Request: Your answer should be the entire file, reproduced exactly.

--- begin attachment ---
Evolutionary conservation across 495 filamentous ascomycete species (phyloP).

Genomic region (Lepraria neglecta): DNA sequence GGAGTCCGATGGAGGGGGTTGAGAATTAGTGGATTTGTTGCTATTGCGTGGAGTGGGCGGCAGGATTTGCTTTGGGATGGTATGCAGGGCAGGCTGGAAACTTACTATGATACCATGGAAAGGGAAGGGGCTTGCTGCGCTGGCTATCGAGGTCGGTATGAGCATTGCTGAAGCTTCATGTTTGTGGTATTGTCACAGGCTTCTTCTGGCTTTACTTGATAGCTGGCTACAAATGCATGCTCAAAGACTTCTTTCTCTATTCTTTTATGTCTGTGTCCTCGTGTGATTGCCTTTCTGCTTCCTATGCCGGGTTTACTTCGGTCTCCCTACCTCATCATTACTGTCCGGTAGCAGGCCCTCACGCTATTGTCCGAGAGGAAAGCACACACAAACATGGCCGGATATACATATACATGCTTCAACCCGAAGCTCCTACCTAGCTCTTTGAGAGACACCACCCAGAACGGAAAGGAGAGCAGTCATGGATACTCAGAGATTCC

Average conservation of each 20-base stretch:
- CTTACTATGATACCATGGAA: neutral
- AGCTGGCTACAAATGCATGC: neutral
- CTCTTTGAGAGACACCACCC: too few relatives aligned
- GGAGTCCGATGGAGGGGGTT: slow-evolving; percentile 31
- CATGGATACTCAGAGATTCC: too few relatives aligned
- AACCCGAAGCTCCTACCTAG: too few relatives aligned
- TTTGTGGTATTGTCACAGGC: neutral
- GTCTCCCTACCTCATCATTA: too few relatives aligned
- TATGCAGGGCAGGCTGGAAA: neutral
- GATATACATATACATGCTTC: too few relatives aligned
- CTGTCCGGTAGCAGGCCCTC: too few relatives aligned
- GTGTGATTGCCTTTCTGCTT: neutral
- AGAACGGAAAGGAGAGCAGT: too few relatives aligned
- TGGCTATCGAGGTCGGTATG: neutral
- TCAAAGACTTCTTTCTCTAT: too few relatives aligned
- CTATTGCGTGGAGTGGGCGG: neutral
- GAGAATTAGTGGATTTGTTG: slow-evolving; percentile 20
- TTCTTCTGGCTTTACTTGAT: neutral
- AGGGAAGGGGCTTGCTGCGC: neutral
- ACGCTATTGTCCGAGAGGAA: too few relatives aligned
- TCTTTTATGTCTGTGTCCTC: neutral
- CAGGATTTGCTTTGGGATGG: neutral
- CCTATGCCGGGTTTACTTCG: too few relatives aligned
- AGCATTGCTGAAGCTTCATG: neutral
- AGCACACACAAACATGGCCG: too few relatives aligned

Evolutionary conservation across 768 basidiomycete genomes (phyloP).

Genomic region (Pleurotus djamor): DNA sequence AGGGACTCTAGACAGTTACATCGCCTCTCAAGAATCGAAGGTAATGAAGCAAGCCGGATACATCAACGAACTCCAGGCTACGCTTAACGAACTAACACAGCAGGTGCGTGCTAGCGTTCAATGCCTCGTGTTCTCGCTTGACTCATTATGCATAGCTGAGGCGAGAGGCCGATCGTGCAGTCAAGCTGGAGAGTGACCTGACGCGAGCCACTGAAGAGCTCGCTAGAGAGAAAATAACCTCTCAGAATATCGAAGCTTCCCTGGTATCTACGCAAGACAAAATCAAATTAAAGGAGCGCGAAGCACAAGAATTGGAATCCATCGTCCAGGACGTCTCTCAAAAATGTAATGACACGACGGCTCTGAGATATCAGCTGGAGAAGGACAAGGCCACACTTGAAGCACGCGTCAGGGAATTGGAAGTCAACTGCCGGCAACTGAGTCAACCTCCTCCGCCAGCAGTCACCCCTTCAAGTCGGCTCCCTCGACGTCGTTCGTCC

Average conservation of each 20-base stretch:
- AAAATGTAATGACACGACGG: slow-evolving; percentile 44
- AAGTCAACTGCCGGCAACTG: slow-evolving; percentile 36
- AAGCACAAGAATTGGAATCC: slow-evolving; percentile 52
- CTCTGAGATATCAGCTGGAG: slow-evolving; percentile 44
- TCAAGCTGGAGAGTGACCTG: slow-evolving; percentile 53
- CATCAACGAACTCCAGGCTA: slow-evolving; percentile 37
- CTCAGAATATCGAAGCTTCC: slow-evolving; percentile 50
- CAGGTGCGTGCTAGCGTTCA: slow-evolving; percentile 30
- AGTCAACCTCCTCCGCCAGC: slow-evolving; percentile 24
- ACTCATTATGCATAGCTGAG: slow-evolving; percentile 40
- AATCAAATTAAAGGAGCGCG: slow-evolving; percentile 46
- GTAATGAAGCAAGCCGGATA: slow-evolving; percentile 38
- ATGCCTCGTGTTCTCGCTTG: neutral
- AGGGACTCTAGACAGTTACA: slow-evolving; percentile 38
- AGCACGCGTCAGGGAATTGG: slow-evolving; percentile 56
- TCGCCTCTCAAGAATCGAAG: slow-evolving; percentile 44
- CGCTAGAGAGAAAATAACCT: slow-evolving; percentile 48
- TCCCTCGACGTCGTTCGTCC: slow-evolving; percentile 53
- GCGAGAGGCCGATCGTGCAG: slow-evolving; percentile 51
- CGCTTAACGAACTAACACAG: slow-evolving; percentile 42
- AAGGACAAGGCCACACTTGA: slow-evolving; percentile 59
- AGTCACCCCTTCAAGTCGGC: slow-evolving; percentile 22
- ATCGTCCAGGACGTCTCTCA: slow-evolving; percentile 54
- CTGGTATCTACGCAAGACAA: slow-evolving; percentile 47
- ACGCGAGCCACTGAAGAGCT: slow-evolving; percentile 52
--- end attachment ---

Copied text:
Evolutionary conservation across 495 filamentous ascomycete species (phyloP).

Genomic region (Lepraria neglecta): DNA sequence GGAGTCCGATGGAGGGGGTTGAGAATTAGTGGATTTGTTGCTATTGCGTGGAGTGGGCGGCAGGATTTGCTTTGGGATGGTATGCAGGGCAGGCTGGAAACTTACTATGATACCATGGAAAGGGAAGGGGCTTGCTGCGCTGGCTATCGAGGTCGGTATGAGCATTGCTGAAGCTTCATGTTTGTGGTATTGTCACAGGCTTCTTCTGGCTTTACTTGATAGCTGGCTACAAATGCATGCTCAAAGACTTCTTTCTCTATTCTTTTATGTCTGTGTCCTCGTGTGATTGCCTTTCTGCTTCCTATGCCGGGTTTACTTCGGTCTCCCTACCTCATCATTACTGTCCGGTAGCAGGCCCTCACGCTATTGTCCGAGAGGAAAGCACACACAAACATGGCCGGATATACATATACATGCTTCAACCCGAAGCTCCTACCTAGCTCTTTGAGAGACACCACCCAGAACGGAAAGGAGAGCAGTCATGGATACTCAGAGATTCC

Average conservation of each 20-base stretch:
- CTTACTATGATACCATGGAA: neutral
- AGCTGGCTACAAATGCATGC: neutral
- CTCTTTGAGAGACACCACCC: too few relatives aligned
- GGAGTCCGATGGAGGGGGTT: slow-evolving; percentile 31
- CATGGATACTCAGAGATTCC: too few relatives aligned
- AACCCGAAGCTCCTACCTAG: too few relatives aligned
- TTTGTGGTATTGTCACAGGC: neutral
- GTCTCCCTACCTCATCATTA: too few relatives aligned
- TATGCAGGGCAGGCTGGAAA: neutral
- GATATACATATACATGCTTC: too few relatives aligned
- CTGTCCGGTAGCAGGCCCTC: too few relatives aligned
- GTGTGATTGCCTTTCTGCTT: neutral
- AGAACGGAAAGGAGAGCAGT: too few relatives aligned
- TGGCTATCGAGGTCGGTATG: neutral
- TCAAAGACTTCTTTCTCTAT: too few relatives aligned
- CTATTGCGTGGAGTGGGCGG: neutral
- GAGAATTAGTGGATTTGTTG: slow-evolving; percentile 20
- TTCTTCTGGCTTTACTTGAT: neutral
- AGGGAAGGGGCTTGCTGCGC: neutral
- ACGCTATTGTCCGAGAGGAA: too few relatives aligned
- TCTTTTATGTCTGTGTCCTC: neutral
- CAGGATTTGCTTTGGGATGG: neutral
- CCTATGCCGGGTTTACTTCG: too few relatives aligned
- AGCATTGCTGAAGCTTCATG: neutral
- AGCACACACAAACATGGCCG: too few relatives aligned

Evolutionary conservation across 768 basidiomycete genomes (phyloP).

Genomic region (Pleurotus djamor): DNA sequence AGGGACTCTAGACAGTTACATCGCCTCTCAAGAATCGAAGGTAATGAAGCAAGCCGGATACATCAACGAACTCCAGGCTACGCTTAACGAACTAACACAGCAGGTGCGTGCTAGCGTTCAATGCCTCGTGTTCTCGCTTGACTCATTATGCATAGCTGAGGCGAGAGGCCGATCGTGCAGTCAAGCTGGAGAGTGACCTGACGCGAGCCACTGAAGAGCTCGCTAGAGAGAAAATAACCTCTCAGAATATCGAAGCTTCCCTGGTATCTACGCAAGACAAAATCAAATTAAAGGAGCGCGAAGCACAAGAATTGGAATCCATCGTCCAGGACGTCTCTCAAAAATGTAATGACACGACGGCTCTGAGATATCAGCTGGAGAAGGACAAGGCCACACTTGAAGCACGCGTCAGGGAATTGGAAGTCAACTGCCGGCAACTGAGTCAACCTCCTCCGCCAGCAGTCACCCCTTCAAGTCGGCTCCCTCGACGTCGTTCGTCC

Average conservation of each 20-base stretch:
- AAAATGTAATGACACGACGG: slow-evolving; percentile 44
- AAGTCAACTGCCGGCAACTG: slow-evolving; percentile 36
- AAGCACAAGAATTGGAATCC: slow-evolving; percentile 52
- CTCTGAGATATCAGCTGGAG: slow-evolving; percentile 44
- TCAAGCTGGAGAGTGACCTG: slow-evolving; percentile 53
- CATCAACGAACTCCAGGCTA: slow-evolving; percentile 37
- CTCAGAATATCGAAGCTTCC: slow-evolving; percentile 50
- CAGGTGCGTGCTAGCGTTCA: slow-evolving; percentile 30
- AGTCAACCTCCTCCGCCAGC: slow-evolving; percentile 24
- ACTCATTATGCATAGCTGAG: slow-evolving; percentile 40
- AATCAAATTAAAGGAGCGCG: slow-evolving; percentile 46
- GTAATGAAGCAAGCCGGATA: slow-evolving; percentile 38
- ATGCCTCGTGTTCTCGCTTG: neutral
- AGGGACTCTAGACAGTTACA: slow-evolving; percentile 38
- AGCACGCGTCAGGGAATTGG: slow-evolving; percentile 56
- TCGCCTCTCAAGAATCGAAG: slow-evolving; percentile 44
- CGCTAGAGAGAAAATAACCT: slow-evolving; percentile 48
- TCCCTCGACGTCGTTCGTCC: slow-evolving; percentile 53
- GCGAGAGGCCGATCGTGCAG: slow-evolving; percentile 51
- CGCTTAACGAACTAACACAG: slow-evolving; percentile 42
- AAGGACAAGGCCACACTTGA: slow-evolving; percentile 59
- AGTCACCCCTTCAAGTCGGC: slow-evolving; percentile 22
- ATCGTCCAGGACGTCTCTCA: slow-evolving; percentile 54
- CTGGTATCTACGCAAGACAA: slow-evolving; percentile 47
- ACGCGAGCCACTGAAGAGCT: slow-evolving; percentile 52